If the Higgs boson is not found researchers would have to go back to the drawing board.  In effect, Dr. Savard says, no Higgs boson, no mass, no universe.

“So if the electron didn’t have a mass, for instance, we wouldn’t have hydrogen, wouldn’t have atoms and we wouldn’t be around.”

Without the Higgs boson, the current explanation within the Standard Model of how particles acquire mass is wrong.  On the other hand, Dr. Savard says, if the mysterious sub-atomic particle is found in the course of the ongoing experiments and the teams are able to confirm that it behaves like the Standard Model hypothesized, then the mechanism for giving particles mass would also be probably found.

The Large Hadron Collider/ATLAS at CERN (Photo: CERN)

The Large Hadron Collider/ATLAS at CERN (Photo: CERN)

Dr. Savard believes scientists are closing in on determining whether the Higgs boson is real.

“We’re quite close. The Large Hadron Collider is working very well, and right now it’s in a shut-down period for three months and we’ll start taking data in March.”

According to Dr. Savard, the important thing to emerge from the recent findings is that both the Atlas and CMS experiments have the sensitivity to make a conclusive determination of whether the Higgs boson is there or not, and that within six or nine months after the LHC goes back on line, the experiments should have a definite answer.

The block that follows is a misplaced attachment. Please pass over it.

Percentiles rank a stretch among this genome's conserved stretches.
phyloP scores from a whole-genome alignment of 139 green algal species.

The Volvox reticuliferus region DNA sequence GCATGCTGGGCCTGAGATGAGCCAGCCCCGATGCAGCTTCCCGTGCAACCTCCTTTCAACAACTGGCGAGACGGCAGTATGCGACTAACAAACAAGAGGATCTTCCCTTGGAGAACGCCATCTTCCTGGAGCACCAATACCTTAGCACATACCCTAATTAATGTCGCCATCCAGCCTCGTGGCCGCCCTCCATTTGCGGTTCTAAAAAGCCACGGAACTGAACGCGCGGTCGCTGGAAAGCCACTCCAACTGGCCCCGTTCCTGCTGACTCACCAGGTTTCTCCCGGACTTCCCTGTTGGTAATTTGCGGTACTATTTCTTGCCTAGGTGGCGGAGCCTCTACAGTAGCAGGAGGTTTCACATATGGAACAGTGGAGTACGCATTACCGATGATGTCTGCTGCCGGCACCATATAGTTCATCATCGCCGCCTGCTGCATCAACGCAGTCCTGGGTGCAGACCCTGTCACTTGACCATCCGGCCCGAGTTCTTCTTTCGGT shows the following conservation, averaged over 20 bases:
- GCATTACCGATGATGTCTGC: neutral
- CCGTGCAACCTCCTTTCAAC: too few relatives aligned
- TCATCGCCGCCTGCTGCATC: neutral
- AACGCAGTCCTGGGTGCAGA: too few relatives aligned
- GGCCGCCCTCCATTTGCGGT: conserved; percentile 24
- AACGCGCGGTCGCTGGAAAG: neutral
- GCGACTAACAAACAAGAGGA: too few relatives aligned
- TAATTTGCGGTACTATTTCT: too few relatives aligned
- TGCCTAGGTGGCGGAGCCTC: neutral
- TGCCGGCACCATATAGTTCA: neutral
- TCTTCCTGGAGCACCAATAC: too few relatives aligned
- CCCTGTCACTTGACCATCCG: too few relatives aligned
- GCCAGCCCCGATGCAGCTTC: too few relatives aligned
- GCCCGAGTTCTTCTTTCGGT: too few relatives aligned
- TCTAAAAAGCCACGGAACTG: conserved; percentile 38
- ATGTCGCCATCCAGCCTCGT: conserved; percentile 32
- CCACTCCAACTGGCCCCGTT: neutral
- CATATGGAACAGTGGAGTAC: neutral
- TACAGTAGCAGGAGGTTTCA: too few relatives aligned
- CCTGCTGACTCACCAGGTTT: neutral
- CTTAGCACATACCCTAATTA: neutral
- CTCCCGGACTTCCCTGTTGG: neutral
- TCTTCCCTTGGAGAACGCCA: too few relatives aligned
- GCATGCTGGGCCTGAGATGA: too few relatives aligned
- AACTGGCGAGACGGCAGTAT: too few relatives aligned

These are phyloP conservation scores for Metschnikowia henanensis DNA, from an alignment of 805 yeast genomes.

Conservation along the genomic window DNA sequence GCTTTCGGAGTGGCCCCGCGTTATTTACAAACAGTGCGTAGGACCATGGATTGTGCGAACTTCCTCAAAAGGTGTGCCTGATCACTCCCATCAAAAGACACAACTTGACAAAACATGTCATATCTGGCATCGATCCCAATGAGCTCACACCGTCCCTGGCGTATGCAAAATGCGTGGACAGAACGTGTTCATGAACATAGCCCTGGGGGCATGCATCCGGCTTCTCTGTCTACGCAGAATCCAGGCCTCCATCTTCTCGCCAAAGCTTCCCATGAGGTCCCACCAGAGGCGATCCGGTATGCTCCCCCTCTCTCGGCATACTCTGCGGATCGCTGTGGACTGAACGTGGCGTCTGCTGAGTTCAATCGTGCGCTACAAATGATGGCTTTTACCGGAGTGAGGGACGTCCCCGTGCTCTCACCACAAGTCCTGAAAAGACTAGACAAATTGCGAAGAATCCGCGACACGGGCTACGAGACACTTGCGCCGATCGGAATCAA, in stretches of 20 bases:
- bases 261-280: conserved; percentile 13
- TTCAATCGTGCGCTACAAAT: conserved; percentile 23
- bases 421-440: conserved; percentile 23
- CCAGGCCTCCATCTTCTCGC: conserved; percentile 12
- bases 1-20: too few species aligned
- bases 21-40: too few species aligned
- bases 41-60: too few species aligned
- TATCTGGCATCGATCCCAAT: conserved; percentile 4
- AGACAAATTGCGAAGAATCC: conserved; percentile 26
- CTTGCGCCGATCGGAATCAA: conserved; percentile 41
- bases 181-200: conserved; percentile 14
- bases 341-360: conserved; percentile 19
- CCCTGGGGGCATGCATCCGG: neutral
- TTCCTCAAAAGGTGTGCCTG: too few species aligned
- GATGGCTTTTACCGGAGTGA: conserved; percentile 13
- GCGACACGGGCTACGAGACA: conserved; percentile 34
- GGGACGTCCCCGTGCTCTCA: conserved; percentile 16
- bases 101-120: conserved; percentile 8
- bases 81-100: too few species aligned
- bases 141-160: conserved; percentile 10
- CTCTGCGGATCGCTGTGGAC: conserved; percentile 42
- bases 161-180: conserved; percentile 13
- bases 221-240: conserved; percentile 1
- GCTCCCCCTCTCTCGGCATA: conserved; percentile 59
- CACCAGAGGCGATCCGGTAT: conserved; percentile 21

Dr. Pierre Savard joins us this weekend on the radio edition of “Science World.”  He’ll give us some insight into the search for the elusive Higgs boson. Tune in (see right column for scheduled times) or check out the interview below.

Audio clip: Adobe Flash Player (version 9 or above) is required to play this audio clip. Download the latest version here. You also need to have JavaScript enabled in your browser.

Other stories we cover on the “Science World” radio program this week include:

2 Responses to “Higgs Boson Mystery Could Be Solved Soon”

  1. [...] finds a boson, but not the Higgs bosoniTWireLarge Hadron Collider finds new particleTelegraph.co.ukVoice of America (blog) -Daily Mail -DailyTechall 139 news articles » // © [...]

  2. Marc Bell says:

    How can a proton have a mass <1,800 the Higg's boson. I had understood that the only particle that had mass the Higg's.

About Science World

Science World

Science World is VOA’s on-air and online magazine covering science, health, technology and the environment.

Hosted by Rick Pantaleo, Science World‘s informative, entertaining and easy-to-understand presentation offers the latest news, features and one-on-one interviews with researchers, scientists, innovators and other news makers.

Listen to a Recent Program

Listen Sidebar

Broadcast Schedule

Broadcast Schedule

Science World begins after the newscast on Friday at 2200, Saturday at 0300, 1100 and 1900 and Sunday at 0100, 0400, 0900, 1100 and 1200.

Science World may also be heard on some VOA affiliates after the news on Saturday at 0900 and 1100. (All times UTC).

Contact Us

E-Mail
science@voanews.com

Postal Mail
Science World
Voice of America
330 Independence Ave., SW
Washington, DC 20237
USA